The Search for Dynamic Navigation

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 Beyond Taxonomies

"A great example of fixedtaxonomy is the Library of Congress," says Feldman. "It didn’t evencall things computers; for a long time the label was electronic dataprocessing. No one could find anything when we started calling themcomputers. And not only that, the term 'computers' began to fragmentinto different kinds of computers. That wasn’t changed either becausechanging a taxonomy is a big project."

Typically, navigation isset up in one of three ways: tree-like, graphically, or cloud-like.Tree-like navigation is usually a list of links that can be broken downinto subsets of more links. Graphical navigation can include histogramsor other tools that will give the user an overview of the data withgraphics. Cloud-like navigation is especially popular on socialnetworking sites and blogs. Popular terms are presented in a "cloud" inwhich the size of the font for any of these terms indicates thepopularity or common use of that word or phrase.

According toRebecca Thompson, Vivísimo’s VP of marketing, the lack of ads allowsfor the opportunity to provide multiple navigation methods onenterprise sites. On many commercial websites, it is common for oneside of the site to be taken up with ads; a commerce site will havefaceted navigation, which includes the product categories. "Inenterprise, we’re not constrained by either of those models," saysThompson. "We theoretically have a lot more real estate to play with toshow visual representation, so we use all those dynamic navigationaltools."

For the architects of information access systems, theidea is to provide as many pathways into the information as peopleneed. Individuals do not all search in the same way, which is whyproviding different approaches to navigation is vital. "Navigationgives you the clue, the pathway, so you don’t have to think of ityourself," Feldman says.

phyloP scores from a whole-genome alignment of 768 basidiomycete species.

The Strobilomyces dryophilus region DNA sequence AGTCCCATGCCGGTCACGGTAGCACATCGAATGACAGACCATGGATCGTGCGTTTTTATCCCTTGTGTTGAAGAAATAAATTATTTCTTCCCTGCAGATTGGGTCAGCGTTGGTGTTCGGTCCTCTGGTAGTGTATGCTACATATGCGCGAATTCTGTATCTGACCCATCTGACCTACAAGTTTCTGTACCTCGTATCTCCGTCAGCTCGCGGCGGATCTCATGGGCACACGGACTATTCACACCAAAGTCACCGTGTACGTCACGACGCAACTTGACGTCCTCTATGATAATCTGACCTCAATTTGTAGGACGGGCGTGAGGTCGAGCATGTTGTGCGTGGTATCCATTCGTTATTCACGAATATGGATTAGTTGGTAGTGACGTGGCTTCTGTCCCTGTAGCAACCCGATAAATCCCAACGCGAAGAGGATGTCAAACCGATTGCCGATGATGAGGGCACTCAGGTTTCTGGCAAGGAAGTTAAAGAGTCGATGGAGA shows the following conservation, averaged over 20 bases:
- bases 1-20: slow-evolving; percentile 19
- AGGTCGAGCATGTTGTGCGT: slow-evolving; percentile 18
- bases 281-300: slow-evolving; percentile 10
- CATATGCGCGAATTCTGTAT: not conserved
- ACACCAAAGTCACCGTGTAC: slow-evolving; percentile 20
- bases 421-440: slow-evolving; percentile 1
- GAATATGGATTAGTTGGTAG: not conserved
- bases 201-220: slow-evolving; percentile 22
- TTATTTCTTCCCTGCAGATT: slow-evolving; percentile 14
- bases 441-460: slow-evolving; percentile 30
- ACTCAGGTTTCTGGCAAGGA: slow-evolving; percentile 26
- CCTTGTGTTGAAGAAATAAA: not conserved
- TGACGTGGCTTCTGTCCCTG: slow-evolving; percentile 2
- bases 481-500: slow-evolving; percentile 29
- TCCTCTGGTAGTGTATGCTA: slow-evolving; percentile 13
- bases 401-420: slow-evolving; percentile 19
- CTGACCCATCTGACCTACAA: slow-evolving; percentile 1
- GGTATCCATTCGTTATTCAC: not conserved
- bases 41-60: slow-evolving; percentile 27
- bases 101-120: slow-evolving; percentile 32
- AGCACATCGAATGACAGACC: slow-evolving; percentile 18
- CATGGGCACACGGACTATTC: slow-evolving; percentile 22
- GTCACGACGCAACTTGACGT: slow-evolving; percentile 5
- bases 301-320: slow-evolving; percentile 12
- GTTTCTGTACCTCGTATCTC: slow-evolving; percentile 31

Also, according to SurfWax president andCEO Tom Holt, the categories and structure the hierarchy builder usesare not always the same as what the end user imagines. "The reason wehave dynamic navigation is to look ahead," he says. "It flattens ahierarchy, making content instantly visible. Taxonomies are important,but they reflect an old way of thinking, especially in enterprise. Ifyou know what you’re looking for, you’re set, and the hierarchy mighthelp you navigate. But if you aren’t really sure or you want to browse,you’d want another approach."

To meet this need, SurfWaxdeveloped LookAhead, which can dynamically change the menus and contentof drop-down displays. "For example," says Holt, "as you type, inaddition to word lists, the user might see thumbnail images that changewith each additional character entered, different products/ pricinginformation, etc." And like other dynamic navigation access systems,searches and browses aren’t based on popularity of a site or on themost recent queries. It brings results based on the information the enduser has provided, rather than by what the search engine thinks youwant to know.

"We get lazy," says Holt, "and we don’t think hardabout the word we’re searching for. But dynamic navigation can pointout the exact information we need."

Users Join the Search

AtVivísimo, end users also play a role in how its Enterprise 2.0 evolvesto improve dynamic search. "We focus exclusively on the enterprise,"says Thompson. "So we take the concept of rating used on external sitesand use it on internal information." Users can attach tags to companydocuments or add a comment. "That becomes metadata, which can then bedynamically navigated later on."

One reason dynamic navigation isvital for enterprise is because it is otherwise difficult to get thesame type of relevance in a search within a company website andintranet structure than can be done on the web. "You can’t calculatepage rank, for example," says Vivísimo’s Pesenti. "The reason searchengines work so well is that they analyze the ranking structure of theweb. It gives users an idea what other pages people are interested inor are useful."

Enterprise information is structured differently,and it can be difficult to get that one document needed to the top ofthe page. "You need to give users the tools in order to refine theirsearches," Pesenti says.

Dynamic navigation also recognizes thatthe range of employees in an organization will not come to the sitewith the same background or knowledge. Allowing users to add tags andother metadata improves their ability to search for the properinformation, as well as for others who might use a similar vocabularyin their searches.